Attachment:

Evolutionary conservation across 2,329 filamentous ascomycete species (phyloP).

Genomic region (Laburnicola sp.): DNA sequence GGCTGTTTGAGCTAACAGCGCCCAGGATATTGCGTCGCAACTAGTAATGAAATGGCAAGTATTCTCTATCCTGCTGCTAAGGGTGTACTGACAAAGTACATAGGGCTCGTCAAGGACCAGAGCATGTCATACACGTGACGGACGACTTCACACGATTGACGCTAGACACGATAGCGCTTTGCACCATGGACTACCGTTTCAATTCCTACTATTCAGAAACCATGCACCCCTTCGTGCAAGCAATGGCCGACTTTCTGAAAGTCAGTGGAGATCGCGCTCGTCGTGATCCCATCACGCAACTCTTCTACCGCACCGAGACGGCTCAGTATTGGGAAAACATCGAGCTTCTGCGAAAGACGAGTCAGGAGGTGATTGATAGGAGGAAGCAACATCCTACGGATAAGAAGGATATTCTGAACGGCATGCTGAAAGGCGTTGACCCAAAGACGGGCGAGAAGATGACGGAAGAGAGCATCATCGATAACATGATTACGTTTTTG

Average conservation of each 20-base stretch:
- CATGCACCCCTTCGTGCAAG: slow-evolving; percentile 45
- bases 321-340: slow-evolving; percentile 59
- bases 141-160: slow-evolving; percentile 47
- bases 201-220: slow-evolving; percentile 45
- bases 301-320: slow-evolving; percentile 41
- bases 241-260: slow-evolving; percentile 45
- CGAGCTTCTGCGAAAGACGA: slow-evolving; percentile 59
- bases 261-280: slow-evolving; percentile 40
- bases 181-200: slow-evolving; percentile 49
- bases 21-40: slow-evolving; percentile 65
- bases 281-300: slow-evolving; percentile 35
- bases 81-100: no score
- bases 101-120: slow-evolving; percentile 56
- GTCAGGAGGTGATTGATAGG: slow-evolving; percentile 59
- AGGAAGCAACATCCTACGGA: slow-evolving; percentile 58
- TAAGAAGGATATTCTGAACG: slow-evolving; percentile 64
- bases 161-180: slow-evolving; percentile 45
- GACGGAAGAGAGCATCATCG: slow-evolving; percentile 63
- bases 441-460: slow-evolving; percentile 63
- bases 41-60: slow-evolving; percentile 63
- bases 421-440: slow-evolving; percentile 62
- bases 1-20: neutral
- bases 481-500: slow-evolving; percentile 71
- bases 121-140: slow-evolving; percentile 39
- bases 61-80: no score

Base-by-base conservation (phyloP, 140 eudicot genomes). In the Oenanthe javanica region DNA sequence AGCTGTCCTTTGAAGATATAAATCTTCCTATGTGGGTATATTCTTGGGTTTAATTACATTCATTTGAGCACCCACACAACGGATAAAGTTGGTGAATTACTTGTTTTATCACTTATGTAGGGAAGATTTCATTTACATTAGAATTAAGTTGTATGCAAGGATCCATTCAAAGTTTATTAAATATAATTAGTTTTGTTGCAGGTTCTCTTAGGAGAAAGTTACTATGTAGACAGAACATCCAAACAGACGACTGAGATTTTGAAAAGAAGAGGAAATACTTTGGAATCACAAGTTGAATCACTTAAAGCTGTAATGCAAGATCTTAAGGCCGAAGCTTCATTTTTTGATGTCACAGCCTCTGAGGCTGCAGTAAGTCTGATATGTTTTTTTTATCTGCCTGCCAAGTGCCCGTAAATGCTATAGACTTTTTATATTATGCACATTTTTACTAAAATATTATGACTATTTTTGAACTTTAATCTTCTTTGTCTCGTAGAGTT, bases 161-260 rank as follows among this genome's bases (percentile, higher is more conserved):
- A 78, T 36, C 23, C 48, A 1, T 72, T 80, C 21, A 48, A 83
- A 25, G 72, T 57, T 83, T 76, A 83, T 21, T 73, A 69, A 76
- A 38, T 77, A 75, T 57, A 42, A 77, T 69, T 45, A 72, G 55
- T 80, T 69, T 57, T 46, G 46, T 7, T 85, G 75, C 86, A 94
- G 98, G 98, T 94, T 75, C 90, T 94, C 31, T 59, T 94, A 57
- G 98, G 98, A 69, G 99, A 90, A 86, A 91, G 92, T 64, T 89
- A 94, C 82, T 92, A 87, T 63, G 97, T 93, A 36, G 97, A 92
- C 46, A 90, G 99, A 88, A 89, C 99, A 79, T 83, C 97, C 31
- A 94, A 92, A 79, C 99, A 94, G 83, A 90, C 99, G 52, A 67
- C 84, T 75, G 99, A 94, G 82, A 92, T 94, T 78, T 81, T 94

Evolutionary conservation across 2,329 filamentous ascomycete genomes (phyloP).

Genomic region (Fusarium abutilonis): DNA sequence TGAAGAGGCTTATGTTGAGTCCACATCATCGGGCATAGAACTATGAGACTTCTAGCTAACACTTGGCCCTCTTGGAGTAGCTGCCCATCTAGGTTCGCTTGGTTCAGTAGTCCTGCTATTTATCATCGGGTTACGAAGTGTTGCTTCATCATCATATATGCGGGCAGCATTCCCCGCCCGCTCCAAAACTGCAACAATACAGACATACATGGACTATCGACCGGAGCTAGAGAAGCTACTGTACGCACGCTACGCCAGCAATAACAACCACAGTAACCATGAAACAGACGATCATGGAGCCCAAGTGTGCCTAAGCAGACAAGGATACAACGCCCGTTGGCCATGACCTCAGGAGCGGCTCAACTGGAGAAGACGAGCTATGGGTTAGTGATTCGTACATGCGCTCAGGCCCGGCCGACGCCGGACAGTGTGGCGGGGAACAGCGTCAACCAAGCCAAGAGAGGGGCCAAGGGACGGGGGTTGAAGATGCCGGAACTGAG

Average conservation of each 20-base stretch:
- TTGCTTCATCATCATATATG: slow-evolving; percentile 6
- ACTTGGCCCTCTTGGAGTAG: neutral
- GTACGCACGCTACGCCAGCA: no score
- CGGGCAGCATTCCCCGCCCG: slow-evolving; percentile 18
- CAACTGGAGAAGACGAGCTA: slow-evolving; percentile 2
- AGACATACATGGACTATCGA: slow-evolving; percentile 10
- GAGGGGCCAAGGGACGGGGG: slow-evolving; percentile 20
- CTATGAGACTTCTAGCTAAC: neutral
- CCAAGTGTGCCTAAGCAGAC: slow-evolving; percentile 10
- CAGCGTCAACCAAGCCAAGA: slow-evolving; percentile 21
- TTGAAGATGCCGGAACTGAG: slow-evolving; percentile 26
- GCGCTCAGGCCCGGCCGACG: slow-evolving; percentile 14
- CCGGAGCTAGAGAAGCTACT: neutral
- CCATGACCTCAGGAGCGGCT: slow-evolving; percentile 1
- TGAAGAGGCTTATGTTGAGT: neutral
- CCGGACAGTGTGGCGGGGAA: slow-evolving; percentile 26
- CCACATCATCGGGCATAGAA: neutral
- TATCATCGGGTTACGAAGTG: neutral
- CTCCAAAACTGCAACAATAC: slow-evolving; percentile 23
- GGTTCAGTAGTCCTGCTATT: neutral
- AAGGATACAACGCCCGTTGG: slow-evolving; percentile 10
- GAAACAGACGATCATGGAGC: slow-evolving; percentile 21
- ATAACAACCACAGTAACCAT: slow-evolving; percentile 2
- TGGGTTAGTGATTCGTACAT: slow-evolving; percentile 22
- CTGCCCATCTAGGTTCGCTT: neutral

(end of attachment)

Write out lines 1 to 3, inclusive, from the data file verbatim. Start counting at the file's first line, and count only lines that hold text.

Evolutionary conservation across 2,329 filamentous ascomycete species (phyloP).

Genomic region (Laburnicola sp.): DNA sequence GGCTGTTTGAGCTAACAGCGCCCAGGATATTGCGTCGCAACTAGTAATGAAATGGCAAGTATTCTCTATCCTGCTGCTAAGGGTGTACTGACAAAGTACATAGGGCTCGTCAAGGACCAGAGCATGTCATACACGTGACGGACGACTTCACACGATTGACGCTAGACACGATAGCGCTTTGCACCATGGACTACCGTTTCAATTCCTACTATTCAGAAACCATGCACCCCTTCGTGCAAGCAATGGCCGACTTTCTGAAAGTCAGTGGAGATCGCGCTCGTCGTGATCCCATCACGCAACTCTTCTACCGCACCGAGACGGCTCAGTATTGGGAAAACATCGAGCTTCTGCGAAAGACGAGTCAGGAGGTGATTGATAGGAGGAAGCAACATCCTACGGATAAGAAGGATATTCTGAACGGCATGCTGAAAGGCGTTGACCCAAAGACGGGCGAGAAGATGACGGAAGAGAGCATCATCGATAACATGATTACGTTTTTG

Average conservation of each 20-base stretch: